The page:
By: earthdev On: January 29, 2014 In: Uncategorized Comments: 0

The Journal of Environmental Management says turf grass is the largest crop in America about 40 million acres. This would include Lawns, Sports turf and Golf courses. There is a concern that with all this turf watering it could put a strain on our water system and environment. U.S. News & World report wrote about this issue on 5/08/05. There were some calculations made on an assumption that all 40 million acres would be irrigated. It is very doubtful that the largest percentage of the turf grass grown is irrigated. A large percentage of Golf courses and Sports turf would be irrigated but a much smaller percentage of home lawns would be irrigated. I would agree that too much water is used regardless and water will be precious in the future.
I wrote a couple of years ago about an article put out by Agresource in Massachusetts. A public works manager in Deven, MA. put compost on 40 acres of sports turf over a period of three years. The application was 25 cubic yards per acre in conjunction with core aeration. The results were fantastic. His fertilizer and chemical costs went from $75,000 per year down to $28,000 and his water usage went from 3 million gallons per year to .6 million gallons. This is 1/5 of the beginning use.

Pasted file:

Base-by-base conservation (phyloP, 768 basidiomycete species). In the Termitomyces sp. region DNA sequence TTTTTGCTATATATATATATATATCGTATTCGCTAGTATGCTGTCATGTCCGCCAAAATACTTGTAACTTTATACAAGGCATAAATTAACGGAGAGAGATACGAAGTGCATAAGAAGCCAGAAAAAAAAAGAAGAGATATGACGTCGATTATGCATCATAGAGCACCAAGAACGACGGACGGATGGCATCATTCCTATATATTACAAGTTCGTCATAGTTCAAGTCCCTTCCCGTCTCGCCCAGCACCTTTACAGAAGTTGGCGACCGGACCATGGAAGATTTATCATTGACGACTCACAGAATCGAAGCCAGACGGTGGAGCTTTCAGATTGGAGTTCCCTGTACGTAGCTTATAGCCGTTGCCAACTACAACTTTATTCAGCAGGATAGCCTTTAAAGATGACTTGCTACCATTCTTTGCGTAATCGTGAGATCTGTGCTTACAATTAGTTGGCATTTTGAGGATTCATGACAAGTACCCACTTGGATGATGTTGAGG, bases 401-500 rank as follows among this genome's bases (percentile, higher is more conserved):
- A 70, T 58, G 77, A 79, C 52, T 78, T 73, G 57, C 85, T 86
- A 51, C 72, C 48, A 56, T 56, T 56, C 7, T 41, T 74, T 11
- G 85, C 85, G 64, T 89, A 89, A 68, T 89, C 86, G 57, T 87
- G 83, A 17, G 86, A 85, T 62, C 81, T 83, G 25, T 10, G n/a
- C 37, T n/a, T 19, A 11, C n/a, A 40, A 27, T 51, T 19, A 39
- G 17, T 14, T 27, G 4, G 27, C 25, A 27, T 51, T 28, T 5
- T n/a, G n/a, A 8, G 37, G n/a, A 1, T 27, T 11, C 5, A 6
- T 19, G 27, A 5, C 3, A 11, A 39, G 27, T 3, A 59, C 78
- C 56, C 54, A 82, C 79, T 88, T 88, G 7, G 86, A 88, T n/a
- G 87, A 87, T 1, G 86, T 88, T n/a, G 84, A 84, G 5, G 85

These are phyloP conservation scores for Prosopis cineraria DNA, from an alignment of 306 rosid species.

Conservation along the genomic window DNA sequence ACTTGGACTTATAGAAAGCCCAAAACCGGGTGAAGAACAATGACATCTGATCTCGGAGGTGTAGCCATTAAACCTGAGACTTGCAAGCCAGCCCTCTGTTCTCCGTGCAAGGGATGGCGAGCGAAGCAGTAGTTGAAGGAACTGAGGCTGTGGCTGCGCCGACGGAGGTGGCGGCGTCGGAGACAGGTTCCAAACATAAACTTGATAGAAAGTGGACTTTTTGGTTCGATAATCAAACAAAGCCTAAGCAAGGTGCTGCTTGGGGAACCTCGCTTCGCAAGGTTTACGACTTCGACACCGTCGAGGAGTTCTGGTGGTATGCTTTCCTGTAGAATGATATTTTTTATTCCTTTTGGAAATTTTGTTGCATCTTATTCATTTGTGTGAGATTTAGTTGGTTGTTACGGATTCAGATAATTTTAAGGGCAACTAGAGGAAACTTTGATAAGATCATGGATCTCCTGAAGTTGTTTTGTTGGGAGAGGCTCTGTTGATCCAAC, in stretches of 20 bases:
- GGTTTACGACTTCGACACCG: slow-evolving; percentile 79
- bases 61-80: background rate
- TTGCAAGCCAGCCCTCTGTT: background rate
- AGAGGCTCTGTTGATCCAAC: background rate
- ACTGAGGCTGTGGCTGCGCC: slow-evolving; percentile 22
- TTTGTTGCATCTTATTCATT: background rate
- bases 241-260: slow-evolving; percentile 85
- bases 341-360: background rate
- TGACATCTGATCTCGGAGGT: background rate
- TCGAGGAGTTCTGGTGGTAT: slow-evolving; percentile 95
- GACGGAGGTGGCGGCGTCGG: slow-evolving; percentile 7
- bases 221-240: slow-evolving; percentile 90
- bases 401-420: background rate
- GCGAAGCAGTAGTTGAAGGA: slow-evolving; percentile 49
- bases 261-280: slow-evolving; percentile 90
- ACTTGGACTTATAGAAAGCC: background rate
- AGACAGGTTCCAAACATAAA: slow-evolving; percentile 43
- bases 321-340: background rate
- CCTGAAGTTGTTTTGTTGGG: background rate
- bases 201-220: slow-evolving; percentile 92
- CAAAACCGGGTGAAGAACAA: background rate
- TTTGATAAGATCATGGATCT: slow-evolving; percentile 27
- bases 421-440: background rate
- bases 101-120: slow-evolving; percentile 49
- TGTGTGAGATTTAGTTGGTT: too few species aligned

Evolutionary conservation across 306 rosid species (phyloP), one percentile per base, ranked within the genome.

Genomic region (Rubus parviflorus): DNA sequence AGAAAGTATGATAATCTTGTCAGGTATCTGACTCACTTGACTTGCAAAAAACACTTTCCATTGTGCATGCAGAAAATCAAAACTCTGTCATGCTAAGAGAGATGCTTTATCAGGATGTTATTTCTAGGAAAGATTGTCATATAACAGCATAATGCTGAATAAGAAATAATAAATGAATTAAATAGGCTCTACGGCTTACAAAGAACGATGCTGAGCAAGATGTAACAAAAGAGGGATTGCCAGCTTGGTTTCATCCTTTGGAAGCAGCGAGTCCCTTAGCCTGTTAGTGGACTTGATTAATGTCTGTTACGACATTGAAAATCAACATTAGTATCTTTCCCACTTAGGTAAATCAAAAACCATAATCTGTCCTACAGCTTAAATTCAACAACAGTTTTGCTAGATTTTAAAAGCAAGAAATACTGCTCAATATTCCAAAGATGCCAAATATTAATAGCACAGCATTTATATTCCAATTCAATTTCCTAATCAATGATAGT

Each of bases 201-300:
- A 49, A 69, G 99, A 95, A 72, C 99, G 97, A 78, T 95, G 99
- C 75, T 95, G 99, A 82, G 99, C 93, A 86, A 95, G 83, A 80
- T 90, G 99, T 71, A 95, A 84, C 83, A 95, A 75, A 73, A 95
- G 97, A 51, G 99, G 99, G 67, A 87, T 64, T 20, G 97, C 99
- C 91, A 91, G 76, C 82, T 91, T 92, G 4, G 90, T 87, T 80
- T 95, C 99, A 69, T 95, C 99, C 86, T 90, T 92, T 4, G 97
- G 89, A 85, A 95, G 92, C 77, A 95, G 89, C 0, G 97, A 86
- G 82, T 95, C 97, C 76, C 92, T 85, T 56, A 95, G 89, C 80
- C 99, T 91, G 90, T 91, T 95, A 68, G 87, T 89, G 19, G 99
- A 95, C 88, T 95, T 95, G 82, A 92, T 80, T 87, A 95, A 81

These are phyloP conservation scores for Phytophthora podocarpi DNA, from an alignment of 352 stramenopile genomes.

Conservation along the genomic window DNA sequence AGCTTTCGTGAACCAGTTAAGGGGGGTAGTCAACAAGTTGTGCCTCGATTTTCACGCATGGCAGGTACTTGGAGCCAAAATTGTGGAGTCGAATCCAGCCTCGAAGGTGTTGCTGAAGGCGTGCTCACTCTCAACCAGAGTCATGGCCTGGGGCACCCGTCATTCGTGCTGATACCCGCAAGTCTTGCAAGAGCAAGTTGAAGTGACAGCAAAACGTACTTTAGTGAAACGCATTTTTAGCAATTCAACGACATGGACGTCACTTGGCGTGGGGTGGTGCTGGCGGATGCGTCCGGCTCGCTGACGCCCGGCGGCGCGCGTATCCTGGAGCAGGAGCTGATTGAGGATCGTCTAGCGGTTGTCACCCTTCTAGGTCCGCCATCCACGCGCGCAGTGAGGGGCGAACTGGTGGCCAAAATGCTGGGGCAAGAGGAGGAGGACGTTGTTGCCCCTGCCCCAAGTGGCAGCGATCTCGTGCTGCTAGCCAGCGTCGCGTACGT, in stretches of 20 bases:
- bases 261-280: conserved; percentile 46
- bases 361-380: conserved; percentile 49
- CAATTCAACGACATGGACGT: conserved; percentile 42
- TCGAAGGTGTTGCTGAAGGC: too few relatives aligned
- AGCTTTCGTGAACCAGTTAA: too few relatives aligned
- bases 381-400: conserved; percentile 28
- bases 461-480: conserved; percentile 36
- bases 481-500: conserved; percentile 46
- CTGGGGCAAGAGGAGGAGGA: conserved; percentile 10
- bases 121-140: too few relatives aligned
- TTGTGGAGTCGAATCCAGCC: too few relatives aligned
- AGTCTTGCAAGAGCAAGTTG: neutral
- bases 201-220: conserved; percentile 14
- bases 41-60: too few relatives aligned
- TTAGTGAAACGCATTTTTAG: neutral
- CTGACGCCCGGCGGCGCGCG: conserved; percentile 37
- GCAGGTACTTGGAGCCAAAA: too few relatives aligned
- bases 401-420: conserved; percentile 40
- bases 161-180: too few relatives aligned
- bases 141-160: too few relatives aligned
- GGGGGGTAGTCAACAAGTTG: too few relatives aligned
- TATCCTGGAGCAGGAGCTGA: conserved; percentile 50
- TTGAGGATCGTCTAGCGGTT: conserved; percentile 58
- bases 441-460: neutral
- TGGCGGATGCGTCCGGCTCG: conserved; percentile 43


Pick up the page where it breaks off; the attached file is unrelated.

Now the article from U.S. News & World Report made the assumption that if all acreage was watered at we would use as much as 238 gallons of water per person per day in the growing season. As I said I do not believe that many acres are irrigated but if 1/2 of that use or 119 gallons per day per person in the growing season was used that is still too much.
Now let’s take the results the public works manager in Mass had and extrapolate it to the lower water usage. By applying compost and managing the soil for best water use and the least chemical use it would take the water use down to 24 gallons of water or even at the higher level it would be 47.6 gallons. We need to protect our water, soil and environment so my question is simple why don’t we manage all our turf grass for least use of water and chemicals?
Finally the article also mentioned that lush turf grass pulls green house gas out of the atmosphere the number they used was that turf grass could consume about 5% of the carbon dioxide in the atmosphere.
I just finished exhibiting at the U S Compost Council Conference and drove out of Oakland north to Dixon California. California is having a terrible drought, everything is brown. California has a huge number of Compost facilities and could use the compost on turf. This is had for me to make sense of since California is usually leading the US in things that concern the environment. Brown turf grass probably doesn’t soak up any green house grass.